Barking Up the Wrong Tree

In England here everyone likes to think we are the masters of the English language and we (says the Irishman) have exported the English language across the globe. However, it appears it hasn’t always been a one way street (assuming one way street has the same meaning in both UK and US) and considering the vast majority of you lot live across the pond then it only seems fair that we should doff our hats to you too.. For example, ‘barking up the wrong tree’, I thought that was an old English expression but it turns out it’s American. It comes from the practice of raccoon hunting in the 1800’s. The canny raccoon would scurry up a tree when being chased by hunting dogs and the dogs would stand with their paws on the trunk of the tree and bark at the raccoon. The hunters would catch up and one of them would climb the tree only to find the raccoon wasn’t there, the dog had been mistaken and was barking up the wrong tree..

Being ‘on the breadline’ comes from the 1870’s and specifically because the Fleischman Bakery in New York was renowned for always having fresh bread. They baked their own bread each morning and whatever wasn’t sold by the end of the day was given away for free to the poor. Consequently a queue, or line as Americans would say, formed outside their bakery each evening and if you were poor then you were on the breadline.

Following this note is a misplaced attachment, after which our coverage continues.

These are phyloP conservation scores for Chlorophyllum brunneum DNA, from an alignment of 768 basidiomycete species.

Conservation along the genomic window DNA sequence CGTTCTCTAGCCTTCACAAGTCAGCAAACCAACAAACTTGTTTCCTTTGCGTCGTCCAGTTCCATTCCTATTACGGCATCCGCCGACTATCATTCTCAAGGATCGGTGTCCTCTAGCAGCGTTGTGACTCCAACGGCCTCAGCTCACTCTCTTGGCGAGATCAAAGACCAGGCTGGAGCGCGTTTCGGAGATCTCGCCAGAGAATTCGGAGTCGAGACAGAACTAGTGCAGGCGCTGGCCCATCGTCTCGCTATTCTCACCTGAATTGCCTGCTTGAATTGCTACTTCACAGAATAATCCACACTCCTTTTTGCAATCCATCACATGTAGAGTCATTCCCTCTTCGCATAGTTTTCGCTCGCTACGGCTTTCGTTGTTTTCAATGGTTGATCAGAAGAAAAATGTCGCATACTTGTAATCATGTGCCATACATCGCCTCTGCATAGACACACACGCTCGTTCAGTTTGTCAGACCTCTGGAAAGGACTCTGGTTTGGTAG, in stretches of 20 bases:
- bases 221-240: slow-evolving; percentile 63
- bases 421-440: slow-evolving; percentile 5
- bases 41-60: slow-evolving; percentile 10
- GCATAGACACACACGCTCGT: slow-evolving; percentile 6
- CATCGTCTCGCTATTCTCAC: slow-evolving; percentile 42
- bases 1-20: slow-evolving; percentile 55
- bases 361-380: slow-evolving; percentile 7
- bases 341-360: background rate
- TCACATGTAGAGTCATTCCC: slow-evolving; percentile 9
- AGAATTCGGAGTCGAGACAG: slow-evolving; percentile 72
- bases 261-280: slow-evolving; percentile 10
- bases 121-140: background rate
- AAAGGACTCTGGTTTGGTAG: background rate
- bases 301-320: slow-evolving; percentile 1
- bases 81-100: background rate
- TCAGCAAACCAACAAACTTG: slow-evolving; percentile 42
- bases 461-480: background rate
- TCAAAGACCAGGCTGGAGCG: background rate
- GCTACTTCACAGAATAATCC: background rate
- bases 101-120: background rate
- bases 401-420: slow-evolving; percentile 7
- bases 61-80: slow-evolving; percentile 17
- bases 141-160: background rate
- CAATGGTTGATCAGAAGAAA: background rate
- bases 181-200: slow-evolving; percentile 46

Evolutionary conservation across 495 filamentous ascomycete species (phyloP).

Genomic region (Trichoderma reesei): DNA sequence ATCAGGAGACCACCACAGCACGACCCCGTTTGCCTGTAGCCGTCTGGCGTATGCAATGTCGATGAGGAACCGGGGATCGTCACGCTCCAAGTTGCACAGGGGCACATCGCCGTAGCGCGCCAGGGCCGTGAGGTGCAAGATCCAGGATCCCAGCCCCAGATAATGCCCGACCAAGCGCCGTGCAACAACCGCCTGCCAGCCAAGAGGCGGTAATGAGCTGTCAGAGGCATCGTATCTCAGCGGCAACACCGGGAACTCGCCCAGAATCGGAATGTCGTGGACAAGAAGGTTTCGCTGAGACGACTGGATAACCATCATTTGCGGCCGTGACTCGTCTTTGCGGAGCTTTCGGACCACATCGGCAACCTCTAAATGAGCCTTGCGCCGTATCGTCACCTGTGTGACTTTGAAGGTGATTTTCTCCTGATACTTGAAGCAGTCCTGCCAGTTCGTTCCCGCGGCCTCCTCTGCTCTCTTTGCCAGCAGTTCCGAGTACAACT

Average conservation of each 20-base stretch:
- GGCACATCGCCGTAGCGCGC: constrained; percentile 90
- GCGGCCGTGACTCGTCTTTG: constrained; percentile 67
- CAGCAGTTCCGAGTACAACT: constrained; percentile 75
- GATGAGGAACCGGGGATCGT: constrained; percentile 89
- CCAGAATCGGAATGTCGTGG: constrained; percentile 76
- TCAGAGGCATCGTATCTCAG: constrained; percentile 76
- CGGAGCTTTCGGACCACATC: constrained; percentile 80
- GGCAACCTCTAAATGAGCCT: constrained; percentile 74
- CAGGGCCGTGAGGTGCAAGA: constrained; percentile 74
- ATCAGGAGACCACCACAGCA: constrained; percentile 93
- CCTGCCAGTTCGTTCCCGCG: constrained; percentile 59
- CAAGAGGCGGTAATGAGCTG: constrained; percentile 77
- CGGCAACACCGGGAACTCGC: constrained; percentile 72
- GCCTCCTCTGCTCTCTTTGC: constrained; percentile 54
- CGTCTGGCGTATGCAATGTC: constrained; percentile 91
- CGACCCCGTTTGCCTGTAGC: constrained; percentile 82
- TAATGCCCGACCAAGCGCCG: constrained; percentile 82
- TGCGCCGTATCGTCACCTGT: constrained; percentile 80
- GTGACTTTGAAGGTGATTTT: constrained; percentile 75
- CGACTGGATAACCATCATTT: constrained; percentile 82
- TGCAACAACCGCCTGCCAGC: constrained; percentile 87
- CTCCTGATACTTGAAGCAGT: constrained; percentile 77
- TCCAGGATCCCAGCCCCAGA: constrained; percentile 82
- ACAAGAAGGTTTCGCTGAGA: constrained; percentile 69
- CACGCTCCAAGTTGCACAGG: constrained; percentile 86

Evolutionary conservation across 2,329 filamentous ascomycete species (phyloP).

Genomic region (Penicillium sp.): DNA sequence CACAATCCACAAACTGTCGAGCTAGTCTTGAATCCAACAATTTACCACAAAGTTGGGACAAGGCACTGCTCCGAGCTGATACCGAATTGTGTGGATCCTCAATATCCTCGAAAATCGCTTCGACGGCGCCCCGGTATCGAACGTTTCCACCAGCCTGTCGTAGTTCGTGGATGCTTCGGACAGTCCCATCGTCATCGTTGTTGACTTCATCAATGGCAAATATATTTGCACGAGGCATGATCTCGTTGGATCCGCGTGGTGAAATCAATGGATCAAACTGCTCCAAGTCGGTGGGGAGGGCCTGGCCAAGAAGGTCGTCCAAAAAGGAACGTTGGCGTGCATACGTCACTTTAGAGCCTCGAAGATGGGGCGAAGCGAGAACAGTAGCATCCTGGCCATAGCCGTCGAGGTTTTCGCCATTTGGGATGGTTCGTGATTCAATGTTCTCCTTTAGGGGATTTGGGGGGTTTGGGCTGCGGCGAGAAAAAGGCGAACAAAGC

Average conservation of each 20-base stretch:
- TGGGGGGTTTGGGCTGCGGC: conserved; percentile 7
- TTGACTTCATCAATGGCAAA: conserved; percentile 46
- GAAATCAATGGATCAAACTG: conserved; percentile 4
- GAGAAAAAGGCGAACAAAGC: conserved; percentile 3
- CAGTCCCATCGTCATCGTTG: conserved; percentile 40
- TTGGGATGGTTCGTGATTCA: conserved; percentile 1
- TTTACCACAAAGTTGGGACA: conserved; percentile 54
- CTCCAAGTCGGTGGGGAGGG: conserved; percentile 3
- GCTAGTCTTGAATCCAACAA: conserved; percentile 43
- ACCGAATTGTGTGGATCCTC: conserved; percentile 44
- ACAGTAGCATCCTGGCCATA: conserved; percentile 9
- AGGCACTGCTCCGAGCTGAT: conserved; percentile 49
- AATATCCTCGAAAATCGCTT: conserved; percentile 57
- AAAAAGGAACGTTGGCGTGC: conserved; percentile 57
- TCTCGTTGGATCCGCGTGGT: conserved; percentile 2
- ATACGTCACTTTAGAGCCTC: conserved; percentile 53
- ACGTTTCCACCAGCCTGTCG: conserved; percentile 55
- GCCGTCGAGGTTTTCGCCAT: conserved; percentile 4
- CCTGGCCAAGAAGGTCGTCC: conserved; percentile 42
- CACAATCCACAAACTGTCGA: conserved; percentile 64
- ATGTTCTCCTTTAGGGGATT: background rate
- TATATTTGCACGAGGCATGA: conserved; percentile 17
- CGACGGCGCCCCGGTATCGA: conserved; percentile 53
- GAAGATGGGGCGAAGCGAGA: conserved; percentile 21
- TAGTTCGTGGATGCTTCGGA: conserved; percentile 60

Being on Cloud Nine, another American import is a very modern import. Between the 1930’s and 1950’s the American Weather Bureau divided clouds into classes of one to nine. The highest, cloud nine, is the cumulonimbus, which reaches 40,000 ft and can appear as a white mountain. A popular radio show during the 1950’s had it’s hero Johnny Dollar knocked unconscious and magically transported to ‘cloud nine’ where he was revived and lived to fight another day.

There’s more than one way to skin a cat is another import and happily it doesn’t involve different techniques for skinning cats, it’s actually different techniques for skinning catfish which are notoriously difficult to skin.

On the wagon comes from our American cousins. During the very early 1900’s water wagons would go around American towns and cities cleaning streets and some carried drinking water as well. Folk (nearly always men) whom had given up alcohol could often be found gathered around the water wagons trying to quench their thirst with water rather than the demon drink. Some hardened drinkers would actually climb on the wagon and stay there drinking as much as possible as it cleaned the streets and thus ‘on the wagon’ came into widespread use.

You get such an education here, don’t ya?

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